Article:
View Full Version : The Odyssey of Charles & Vermillyum.

11-21-2002, 10:53 AM
"Well now, Vermillyum, it shor is calm and peaceful out hereh on thu bayoo," said Charles laying back with a kapock life jacket as a pillow.

"Calm and peaceful it is," huffed Vermillyum, "We have been bee-calmed out hereh for hours since thu wind quit, an' Ah am bored and hungry!"

"Well, Mah Li'll' Ol' Sailor Sweet, yo' keep fishin' an' maybe we'll catch sumphin' fo' lunch. Meanwhile, Ah will tell yo' a story 'bout a feller named Odee-esses, and a real long boat trip he took..."

"Uh fish might be thu mo' innerestin' of those two idees," mumbled Vermillyum.

'Thereh wuz a feller named Achilles, whose daddy was Peleus, who give thu Achaeans grief, cause he mad wiff uh guy whose daddy was Atreus... Thu gawds got miffed, an' sent all sorts of plagues 'cause Atreus sassed a ol' preacher name of Chryses, who come to thu ships of the Achaeans 'cause his daughter..."

"Wait a minute hereh," interrupted Vermillyum, "This is about as innerestin' as readin' thu slow parts of thu bible! Pick up thu pace, Charles!"

"Ah'm gettin' to thu inneresting part quick as Ah can! This wuz a real long boat ride!"

"Oh goody," grimaced Vermillyum, "Jest whut Ah wanted to listen to right now..."

"They'd bin havin' a warh, like ourh Warh Betwixt thu States, they wuz fightin' ovur a pretty lady whose face launched a thousan' ships! But hit wuz all ovur, and Odee-esses wuz on his way home to Ithaca..."

"Thet's up Nawrth, ain't it?," interjected Vermillyum, "Wuz Odee-esses a Yankee?"

"This wuz anuther Ithaca," said Charles, "Let me tell yo' thu story. Well sir, Odee-esses boat run aground..."

"Been thereh too," Vermillyum murmmered.

"...Run aground on a island whereh there wuz a great big giant wiff jest one eye..."

"Sound' like Ol' Man Scragg," observed Vermillyum.

"Thet giant stuffed Odee-esses' men into a cave, and gobbled down a few of them. They got real mad and poked a stick in thu giant's one good eye! Then they got into theirh boat, and thu giant throwed rocks at them as they rowed away fast as they could!"

"Then they skedaddled on home?" asked Vermillyum.

"Not thet easy," said Charles, "They had to sail past anuther island, an' thereh were pretty ladies called thu Sireens, an' them Sireens sing real pretty, an' when boats come up close to listen--whoom!--they'd nevur get home!"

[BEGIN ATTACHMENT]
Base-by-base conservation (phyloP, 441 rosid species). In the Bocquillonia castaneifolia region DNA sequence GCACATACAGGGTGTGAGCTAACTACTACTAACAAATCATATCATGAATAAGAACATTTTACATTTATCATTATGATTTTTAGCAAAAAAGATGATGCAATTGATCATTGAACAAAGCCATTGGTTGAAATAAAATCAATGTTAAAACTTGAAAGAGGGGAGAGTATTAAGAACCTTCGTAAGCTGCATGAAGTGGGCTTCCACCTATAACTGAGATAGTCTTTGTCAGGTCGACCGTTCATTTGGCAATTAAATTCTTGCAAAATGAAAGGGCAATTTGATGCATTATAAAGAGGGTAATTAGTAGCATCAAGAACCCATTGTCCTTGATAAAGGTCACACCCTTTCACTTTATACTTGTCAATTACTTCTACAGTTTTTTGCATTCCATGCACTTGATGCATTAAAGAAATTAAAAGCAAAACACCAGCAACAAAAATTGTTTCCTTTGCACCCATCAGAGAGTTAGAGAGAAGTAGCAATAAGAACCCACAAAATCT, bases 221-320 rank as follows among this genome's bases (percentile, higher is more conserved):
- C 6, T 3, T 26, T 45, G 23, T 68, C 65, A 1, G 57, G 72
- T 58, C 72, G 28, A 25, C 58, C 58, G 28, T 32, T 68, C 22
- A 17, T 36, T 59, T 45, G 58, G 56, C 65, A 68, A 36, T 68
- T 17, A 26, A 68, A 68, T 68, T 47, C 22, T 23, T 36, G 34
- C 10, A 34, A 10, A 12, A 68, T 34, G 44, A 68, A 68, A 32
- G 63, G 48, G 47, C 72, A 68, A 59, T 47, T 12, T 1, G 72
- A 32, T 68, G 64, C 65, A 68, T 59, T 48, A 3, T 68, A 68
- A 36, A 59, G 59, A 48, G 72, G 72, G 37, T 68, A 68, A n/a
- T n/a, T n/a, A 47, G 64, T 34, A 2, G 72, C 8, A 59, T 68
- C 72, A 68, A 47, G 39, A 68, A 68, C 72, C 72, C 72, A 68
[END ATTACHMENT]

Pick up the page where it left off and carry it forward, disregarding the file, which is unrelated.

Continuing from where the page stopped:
"Remind me of thet business trip yo' took to 'Nawlins..."

Charles hurried on, "Odee-esses had his men plug up theirh ears real tight, and they tied Odee-esses to thu mast so he could listen, but they'd still get by..."

"Hah!" said Vermillyum, "How could Odee-esses men row thu boat wiff their fingurs in theirh ears? An' after they'd got 'way from thu island, how could Odee-esses tell his men thet it wuz alright to untie him?
Did Odee-esses get home on time, or wuz it like yo' trip to 'Nawlins?"

"He almos' home when a big windbag blowed him away again!"

"Mo' and mo' like 'Nawlins..." observed Vermillyum.

"Odee-esses did got home, an' he foun' a whole bunch of draft-dodgers, bird-doggin' 'round his quail, his wife name of Penelope. An Ol' Odee-esses shot them bird-dogs so full of holes they cast poka dotted shadows!"

"Oh," said Vermillyum... "Charles, I believe thet there is a fish on mah line, if yo'd take it off of thu hook Ah wud fry it up fo' lunch."

"An' Ah believe thereh's a little breeze comin' up, Vermillyum, maybe we be home 'for sundown, an' maybe Ah'll jest have time to tell yo' 'nothur story..."

[ 11-25-2002, 04:55 PM: Message edited by: Shang ]

11-21-2002, 11:41 AM
:D :D

- M

John of Phoenix
11-21-2002, 02:36 PM
:cool: :cool:

11-24-2002, 08:49 AM
In response to a question from the balcony:
Why yes, I do plan to translate all of the world's great literature into Corn-pone English.
It's as if Gutenberg wore overalls...

Bill Perkins
11-26-2002, 10:43 PM
" Cold weather set in adruptly with a killing frost . Chilling winds swept beneath the doorsills and rattled the loose windowpanes with a monotonous tinkling sound . The last leaves fell from the bare trees and only the pines stood clothed black and cold against pale skies . The rutted red roads were frozen to flintiness and hunger rode the winds through Georgia . "

Wild Dingo
11-27-2002, 12:32 AM
been awhile between cornpone sagas mate!! Brilliant!... aaahhhh wha a shur sweet honeypot that thar woman is... shurly no one believe tha thar Charlies the right one fer her!! nosireebob he aint!!!...

Onwards an upwards!!! gotta drop over by yer website again mate maybe theres been a few ahve missed???

Take it easy

11-29-2002, 11:56 AM
Bill P.:
Poetry from Atlanta! Thu South shall rise ah-gin!

It's possible that a Southen Belle might not fully comprehend what a "wild dingo" actually is...